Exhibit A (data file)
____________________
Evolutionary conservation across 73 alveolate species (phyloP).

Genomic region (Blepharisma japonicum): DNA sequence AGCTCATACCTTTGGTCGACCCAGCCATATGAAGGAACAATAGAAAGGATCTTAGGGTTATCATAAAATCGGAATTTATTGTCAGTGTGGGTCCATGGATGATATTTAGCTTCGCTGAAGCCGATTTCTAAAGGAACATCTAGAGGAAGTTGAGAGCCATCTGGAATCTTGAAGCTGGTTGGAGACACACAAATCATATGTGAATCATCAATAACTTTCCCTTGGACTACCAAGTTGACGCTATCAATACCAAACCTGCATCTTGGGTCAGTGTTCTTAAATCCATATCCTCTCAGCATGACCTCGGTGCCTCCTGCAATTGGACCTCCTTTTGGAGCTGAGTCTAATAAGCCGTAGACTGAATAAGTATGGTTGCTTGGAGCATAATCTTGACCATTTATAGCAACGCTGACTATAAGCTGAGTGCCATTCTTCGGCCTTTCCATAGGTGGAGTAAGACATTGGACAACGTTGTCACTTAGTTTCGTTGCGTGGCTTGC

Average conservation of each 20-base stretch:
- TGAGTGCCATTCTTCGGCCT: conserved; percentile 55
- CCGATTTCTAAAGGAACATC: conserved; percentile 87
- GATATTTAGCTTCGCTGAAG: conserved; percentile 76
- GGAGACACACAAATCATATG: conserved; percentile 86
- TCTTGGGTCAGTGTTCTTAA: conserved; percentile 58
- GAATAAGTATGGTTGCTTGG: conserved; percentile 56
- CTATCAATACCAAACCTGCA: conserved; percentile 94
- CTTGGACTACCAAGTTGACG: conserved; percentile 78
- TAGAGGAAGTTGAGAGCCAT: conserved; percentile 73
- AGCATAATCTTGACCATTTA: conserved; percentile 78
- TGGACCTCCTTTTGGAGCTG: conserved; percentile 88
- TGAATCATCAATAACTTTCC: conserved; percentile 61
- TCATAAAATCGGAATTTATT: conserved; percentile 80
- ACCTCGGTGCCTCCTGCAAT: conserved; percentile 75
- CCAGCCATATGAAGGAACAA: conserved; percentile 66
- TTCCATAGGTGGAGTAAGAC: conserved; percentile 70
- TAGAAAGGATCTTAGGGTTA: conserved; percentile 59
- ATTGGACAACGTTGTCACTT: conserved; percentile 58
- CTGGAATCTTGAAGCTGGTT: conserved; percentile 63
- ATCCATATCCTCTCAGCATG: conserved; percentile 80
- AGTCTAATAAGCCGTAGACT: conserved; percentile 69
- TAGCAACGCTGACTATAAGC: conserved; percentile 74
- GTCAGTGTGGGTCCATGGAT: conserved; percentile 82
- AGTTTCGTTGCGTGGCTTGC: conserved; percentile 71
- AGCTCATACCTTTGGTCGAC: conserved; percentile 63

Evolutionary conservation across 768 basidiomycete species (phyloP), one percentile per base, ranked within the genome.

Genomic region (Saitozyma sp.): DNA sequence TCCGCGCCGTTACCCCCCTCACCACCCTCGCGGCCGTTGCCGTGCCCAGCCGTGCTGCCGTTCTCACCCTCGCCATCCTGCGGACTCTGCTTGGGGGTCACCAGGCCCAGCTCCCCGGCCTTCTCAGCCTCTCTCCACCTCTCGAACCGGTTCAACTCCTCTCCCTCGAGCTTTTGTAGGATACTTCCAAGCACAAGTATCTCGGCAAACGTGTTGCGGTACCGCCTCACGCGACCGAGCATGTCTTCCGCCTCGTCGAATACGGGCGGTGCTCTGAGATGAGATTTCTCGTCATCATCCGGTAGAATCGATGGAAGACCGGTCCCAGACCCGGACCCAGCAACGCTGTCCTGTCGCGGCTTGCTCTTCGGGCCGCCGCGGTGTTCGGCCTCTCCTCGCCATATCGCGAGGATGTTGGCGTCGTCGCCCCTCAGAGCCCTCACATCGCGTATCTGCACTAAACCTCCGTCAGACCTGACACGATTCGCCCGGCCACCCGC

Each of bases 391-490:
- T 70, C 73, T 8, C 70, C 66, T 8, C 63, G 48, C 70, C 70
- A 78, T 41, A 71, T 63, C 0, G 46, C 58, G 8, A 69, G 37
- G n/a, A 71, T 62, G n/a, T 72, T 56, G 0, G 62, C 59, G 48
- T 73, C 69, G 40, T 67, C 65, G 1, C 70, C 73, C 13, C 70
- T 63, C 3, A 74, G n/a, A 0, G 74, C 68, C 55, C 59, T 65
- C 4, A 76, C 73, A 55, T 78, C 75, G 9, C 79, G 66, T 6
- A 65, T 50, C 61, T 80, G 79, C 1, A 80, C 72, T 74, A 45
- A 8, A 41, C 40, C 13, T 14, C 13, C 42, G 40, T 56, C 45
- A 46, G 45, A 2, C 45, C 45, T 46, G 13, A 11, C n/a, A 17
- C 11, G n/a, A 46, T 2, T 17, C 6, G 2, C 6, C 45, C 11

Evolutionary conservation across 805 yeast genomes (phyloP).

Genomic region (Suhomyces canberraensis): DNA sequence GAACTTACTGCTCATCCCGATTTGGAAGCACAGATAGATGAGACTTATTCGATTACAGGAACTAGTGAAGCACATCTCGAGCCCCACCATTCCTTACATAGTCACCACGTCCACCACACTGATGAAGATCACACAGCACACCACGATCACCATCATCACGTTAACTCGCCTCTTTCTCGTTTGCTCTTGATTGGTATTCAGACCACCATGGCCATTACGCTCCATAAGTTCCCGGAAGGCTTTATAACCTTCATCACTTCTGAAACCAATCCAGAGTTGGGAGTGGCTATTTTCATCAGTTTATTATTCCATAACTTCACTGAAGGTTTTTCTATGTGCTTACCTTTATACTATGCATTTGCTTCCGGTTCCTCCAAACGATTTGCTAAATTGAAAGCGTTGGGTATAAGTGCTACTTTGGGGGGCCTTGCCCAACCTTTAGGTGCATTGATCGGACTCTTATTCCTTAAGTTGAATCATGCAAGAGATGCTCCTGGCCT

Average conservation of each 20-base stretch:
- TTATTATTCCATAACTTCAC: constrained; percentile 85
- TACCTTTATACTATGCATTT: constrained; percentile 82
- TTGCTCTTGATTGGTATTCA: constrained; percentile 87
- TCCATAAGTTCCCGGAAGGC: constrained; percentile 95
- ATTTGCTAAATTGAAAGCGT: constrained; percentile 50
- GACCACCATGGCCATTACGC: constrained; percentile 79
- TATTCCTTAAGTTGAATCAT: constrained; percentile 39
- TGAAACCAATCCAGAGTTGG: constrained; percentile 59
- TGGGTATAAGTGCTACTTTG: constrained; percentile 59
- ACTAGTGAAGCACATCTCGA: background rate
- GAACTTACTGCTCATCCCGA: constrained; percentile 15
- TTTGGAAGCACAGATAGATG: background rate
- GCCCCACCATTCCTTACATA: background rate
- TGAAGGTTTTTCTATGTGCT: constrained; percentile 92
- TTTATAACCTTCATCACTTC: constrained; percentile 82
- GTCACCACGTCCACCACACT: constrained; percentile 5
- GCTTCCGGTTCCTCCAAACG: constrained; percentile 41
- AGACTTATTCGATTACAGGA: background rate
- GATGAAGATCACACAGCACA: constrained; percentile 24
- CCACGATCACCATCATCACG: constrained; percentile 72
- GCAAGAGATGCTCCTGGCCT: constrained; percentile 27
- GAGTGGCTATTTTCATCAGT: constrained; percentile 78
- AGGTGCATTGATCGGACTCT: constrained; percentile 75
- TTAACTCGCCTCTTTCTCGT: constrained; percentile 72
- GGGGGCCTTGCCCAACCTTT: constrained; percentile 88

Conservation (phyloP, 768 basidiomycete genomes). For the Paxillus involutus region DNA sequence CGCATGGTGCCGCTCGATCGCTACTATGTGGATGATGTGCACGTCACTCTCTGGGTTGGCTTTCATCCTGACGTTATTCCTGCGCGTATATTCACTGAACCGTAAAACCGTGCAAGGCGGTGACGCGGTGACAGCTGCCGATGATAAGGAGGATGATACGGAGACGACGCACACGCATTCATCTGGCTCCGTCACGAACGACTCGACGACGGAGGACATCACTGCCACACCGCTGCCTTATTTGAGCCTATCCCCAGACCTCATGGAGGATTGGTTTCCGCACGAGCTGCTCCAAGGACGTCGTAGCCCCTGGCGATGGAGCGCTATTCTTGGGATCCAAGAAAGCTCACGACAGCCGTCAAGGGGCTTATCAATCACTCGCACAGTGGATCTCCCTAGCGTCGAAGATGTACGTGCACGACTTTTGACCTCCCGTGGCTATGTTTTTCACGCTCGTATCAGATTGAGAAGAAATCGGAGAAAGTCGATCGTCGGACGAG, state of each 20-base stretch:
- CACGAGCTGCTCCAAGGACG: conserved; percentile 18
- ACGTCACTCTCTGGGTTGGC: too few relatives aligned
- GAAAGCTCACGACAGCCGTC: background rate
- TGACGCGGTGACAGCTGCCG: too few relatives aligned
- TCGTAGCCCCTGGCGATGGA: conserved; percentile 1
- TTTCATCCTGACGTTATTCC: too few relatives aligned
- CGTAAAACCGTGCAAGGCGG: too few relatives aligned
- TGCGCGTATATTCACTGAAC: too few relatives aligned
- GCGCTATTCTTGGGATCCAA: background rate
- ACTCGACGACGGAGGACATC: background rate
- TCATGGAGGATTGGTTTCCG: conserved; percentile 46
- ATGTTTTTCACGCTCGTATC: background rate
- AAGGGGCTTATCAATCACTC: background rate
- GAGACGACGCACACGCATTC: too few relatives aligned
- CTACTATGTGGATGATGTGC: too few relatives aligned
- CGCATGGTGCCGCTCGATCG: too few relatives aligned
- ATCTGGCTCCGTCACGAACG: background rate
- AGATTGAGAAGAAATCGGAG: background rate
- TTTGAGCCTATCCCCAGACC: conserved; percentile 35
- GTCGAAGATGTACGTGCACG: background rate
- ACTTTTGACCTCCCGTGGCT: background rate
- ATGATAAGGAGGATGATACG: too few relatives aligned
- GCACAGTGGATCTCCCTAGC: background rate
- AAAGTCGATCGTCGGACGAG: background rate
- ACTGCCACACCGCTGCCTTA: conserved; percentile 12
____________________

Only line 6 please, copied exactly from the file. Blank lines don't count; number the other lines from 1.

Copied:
- GATATTTAGCTTCGCTGAAG: conserved; percentile 76